The Importance of Listening

I once read the true story of a young Irish woman taking her first flight from Shannon. At the check-in desk she asked for the Manx flight. In the noisy terminal, the clerk thought she said the Minsk flight and soon she was on her way to Russia. A day later, after a night in a cell and a rescue by another airline she arrived at her correct destination: Manchester! If only the clerk had listened carefully to her. 

I was reminded of an experience my father in law had as vicar of a parish. One day he preached his heart out on justification by faith. He stressed repeatedly that we are not saved by our own efforts or good deeds but only through the death of Christ. After the service one grateful churchmember shook his hand and said: “I do agree with your sermon vicar: we have to try our best.”  She had totally misheard everything he had said.

Quite a number of the letters I get prove the same thing. When I wrote an article about taking up astronomy one reader wrote discouraging me from indulgence in horoscopes and the like. She thought I meant astrology not astronomy. Another thought I believed denominations were a good thing, when I have stressed the unity of the whole body of Christ.

The same thing happened over an article I wrote on baptism. Judging by published and private letters, readers “heard” me say circumcision was as good as baptism; or water baptism regenerated a child; or baptism was a secondary issue. I said and believe none of those things. Some thought I wrote against baptism by immersion. Actually I think it is the best method and, believe it or not, it is the first alternative in the Church of England. I was baptised as a believer by immersion and I have led numerous services of believers’ baptism by immersion in my church in the past.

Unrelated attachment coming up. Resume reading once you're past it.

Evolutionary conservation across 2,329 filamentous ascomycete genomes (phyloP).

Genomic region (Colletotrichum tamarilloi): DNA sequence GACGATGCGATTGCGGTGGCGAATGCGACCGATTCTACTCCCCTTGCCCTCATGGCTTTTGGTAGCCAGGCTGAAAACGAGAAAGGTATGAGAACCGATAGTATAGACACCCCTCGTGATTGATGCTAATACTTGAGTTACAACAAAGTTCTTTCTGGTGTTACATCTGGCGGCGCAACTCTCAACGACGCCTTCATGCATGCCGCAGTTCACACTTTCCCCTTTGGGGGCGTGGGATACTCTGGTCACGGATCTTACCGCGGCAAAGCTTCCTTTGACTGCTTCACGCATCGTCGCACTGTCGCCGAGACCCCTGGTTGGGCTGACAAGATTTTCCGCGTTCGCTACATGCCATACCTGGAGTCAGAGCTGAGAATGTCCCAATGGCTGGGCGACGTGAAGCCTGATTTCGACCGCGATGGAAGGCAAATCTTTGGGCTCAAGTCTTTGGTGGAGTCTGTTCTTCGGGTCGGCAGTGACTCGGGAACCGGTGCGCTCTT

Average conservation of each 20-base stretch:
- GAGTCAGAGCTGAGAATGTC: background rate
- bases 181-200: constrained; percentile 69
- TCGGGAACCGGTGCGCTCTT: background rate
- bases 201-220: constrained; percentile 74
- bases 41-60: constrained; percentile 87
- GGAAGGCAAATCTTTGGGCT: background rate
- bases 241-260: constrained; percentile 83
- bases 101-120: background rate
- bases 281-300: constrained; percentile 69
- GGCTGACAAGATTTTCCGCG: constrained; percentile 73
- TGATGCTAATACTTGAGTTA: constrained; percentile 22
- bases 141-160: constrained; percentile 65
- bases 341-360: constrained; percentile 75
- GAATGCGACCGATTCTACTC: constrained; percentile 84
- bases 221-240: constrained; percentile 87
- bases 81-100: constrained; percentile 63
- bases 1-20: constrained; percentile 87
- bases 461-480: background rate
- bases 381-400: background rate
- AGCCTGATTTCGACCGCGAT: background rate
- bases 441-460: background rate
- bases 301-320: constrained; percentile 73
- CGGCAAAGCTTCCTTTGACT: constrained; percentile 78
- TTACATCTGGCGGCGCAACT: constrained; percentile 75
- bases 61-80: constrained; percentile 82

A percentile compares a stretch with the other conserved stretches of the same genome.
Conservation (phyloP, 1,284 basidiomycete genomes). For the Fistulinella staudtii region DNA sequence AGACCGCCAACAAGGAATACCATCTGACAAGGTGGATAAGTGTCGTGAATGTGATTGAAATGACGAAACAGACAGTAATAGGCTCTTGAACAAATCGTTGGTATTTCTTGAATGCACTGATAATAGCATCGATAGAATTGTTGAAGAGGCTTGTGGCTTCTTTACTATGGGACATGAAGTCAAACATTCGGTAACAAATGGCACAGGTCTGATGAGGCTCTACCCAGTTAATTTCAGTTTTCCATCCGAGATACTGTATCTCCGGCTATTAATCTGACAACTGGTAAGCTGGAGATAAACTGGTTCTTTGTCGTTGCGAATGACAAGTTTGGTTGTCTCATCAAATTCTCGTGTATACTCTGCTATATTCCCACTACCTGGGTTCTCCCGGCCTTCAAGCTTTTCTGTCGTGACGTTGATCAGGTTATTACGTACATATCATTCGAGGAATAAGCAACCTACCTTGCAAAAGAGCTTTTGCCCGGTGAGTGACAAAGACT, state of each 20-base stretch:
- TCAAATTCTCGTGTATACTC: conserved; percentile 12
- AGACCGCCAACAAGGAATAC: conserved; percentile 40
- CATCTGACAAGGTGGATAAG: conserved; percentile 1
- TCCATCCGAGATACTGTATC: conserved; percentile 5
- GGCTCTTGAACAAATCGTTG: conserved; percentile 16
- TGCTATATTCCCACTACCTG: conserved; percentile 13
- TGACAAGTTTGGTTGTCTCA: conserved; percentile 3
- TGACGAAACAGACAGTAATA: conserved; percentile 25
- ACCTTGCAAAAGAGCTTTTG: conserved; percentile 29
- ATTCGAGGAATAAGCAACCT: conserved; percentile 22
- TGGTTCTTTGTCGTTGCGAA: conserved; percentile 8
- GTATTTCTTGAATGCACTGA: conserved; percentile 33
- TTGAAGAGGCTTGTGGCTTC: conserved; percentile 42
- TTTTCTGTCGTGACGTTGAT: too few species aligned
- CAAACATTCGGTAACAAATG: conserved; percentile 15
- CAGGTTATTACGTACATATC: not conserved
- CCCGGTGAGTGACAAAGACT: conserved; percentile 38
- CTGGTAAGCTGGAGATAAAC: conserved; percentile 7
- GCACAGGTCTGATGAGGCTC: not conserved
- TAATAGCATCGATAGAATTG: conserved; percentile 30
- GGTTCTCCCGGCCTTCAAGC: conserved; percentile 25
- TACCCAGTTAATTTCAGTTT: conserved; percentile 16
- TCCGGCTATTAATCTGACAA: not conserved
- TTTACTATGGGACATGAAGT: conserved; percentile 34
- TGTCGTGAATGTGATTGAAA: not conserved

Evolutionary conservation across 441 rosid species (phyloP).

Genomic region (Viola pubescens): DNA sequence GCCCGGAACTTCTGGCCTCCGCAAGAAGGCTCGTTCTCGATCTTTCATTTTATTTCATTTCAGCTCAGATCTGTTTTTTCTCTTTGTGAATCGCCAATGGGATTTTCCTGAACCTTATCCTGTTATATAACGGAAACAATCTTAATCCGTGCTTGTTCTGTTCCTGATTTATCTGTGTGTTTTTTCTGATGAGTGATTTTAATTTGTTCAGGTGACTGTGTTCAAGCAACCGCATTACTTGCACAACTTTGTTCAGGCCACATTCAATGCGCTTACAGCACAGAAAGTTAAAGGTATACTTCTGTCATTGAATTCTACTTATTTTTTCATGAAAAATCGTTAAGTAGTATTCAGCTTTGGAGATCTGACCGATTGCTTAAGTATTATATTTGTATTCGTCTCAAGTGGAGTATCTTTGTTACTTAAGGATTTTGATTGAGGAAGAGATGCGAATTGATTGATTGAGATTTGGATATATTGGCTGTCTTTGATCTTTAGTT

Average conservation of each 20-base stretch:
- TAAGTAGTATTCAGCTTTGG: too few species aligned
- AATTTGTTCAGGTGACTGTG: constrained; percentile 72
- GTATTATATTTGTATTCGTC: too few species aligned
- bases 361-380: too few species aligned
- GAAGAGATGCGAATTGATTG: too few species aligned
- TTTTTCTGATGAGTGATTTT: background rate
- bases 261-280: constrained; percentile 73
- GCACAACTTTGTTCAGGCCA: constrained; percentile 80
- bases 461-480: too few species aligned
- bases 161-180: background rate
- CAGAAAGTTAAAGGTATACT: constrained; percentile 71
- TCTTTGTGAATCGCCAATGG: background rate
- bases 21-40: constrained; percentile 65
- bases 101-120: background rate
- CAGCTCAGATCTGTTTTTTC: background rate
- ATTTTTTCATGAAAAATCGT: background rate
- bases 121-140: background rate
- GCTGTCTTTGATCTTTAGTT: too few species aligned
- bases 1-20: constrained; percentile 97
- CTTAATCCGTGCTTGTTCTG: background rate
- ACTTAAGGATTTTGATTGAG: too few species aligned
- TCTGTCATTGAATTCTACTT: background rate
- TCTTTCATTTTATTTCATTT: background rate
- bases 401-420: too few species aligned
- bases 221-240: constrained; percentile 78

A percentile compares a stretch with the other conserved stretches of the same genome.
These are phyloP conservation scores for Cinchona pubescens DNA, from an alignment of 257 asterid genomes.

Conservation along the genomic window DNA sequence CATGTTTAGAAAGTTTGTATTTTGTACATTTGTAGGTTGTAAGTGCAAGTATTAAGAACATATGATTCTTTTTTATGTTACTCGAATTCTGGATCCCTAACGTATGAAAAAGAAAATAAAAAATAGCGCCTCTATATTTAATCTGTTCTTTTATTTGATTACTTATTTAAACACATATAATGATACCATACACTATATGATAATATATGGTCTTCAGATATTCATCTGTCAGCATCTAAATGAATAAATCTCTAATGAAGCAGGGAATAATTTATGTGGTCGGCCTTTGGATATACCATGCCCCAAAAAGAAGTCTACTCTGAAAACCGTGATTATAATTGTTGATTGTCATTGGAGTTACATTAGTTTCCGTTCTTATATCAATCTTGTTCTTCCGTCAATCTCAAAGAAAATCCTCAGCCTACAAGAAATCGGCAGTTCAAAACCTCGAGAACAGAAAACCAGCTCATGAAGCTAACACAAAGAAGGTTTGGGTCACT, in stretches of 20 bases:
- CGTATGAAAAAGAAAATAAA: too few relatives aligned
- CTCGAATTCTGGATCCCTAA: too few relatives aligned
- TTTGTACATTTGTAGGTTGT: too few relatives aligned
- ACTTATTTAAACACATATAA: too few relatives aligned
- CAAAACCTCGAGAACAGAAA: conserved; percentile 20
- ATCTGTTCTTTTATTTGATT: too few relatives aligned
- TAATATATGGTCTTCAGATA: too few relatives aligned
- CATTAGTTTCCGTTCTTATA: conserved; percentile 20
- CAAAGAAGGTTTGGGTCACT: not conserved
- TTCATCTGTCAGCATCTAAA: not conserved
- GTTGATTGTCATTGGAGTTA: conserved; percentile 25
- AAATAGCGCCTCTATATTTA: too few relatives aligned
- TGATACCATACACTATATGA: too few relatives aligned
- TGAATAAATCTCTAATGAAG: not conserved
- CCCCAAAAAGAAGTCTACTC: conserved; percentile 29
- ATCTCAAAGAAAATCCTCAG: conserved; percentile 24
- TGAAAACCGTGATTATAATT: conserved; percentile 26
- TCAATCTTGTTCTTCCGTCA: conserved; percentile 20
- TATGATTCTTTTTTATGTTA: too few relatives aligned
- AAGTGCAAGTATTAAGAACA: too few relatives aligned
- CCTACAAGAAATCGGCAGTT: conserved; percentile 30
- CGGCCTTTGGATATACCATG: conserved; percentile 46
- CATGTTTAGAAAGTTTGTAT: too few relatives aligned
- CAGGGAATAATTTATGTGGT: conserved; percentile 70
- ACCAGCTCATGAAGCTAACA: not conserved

Others manifestly thought I was trying to turn all Christians into paedobaptists (people who favour infant baptism). Frankly, I’ve got far more important things to do. No, as I stated, I was simply and solely asking that those who disagree with infant baptism would have the courtesy to respect those of us who are (still!) more convinced by biblical arguments for it than against it. You may think paedobaptists are wrong, but it is important to acknowledge that we believe there is a sound biblical basis for our view. In other words we are seeking  to interpret and submit to the Word of God. And we must show the same respect in return. If we don’t respect one another we’re wrong even if our doctrine is correct.

The important thing is that we listen carefully to one another. I reckon that most disputes caused in life and in the church are based on misunderstanding. The number of times I have been given a completely convincing story by one person, only to discover it was based on total misunderstanding when I’ve heard the other side. 

The problem is we jump to conclusions – often because we react to buzz-words. So, if I said (like the creed) I believe in the “catholic church” many Protestant hackles would rise. But the way the creed uses the term it simply means universal and has no reference to the Roman Catholic Church. It comes from a Greek word – “katholikos”.

Another good example is the word “myth” when applied to the Bible. That really gets Evangelicals going but often theologians mean quite acceptable things by it. For example they would use the word to describe non-literal passages. So, they would say, describing God as a rock is myth. They mean it is not literally true but it nevertheless conveys truth about God’s power and reliability.

We could do worse than follow The Green Cross Code: “Stand on the pavement near the kerb”: don’t be hasty but patient. “Look all around … and listen”: listen carefully to both sides of the argument. “Look all around again”: double-check you’ve understood what the other side is saying. “Keep looking and listening…”: continue to listen patiently and carefully to the other side.

Now, I wonder what you heard me say in this article?!

© Tony Higton: see conditions for reproduction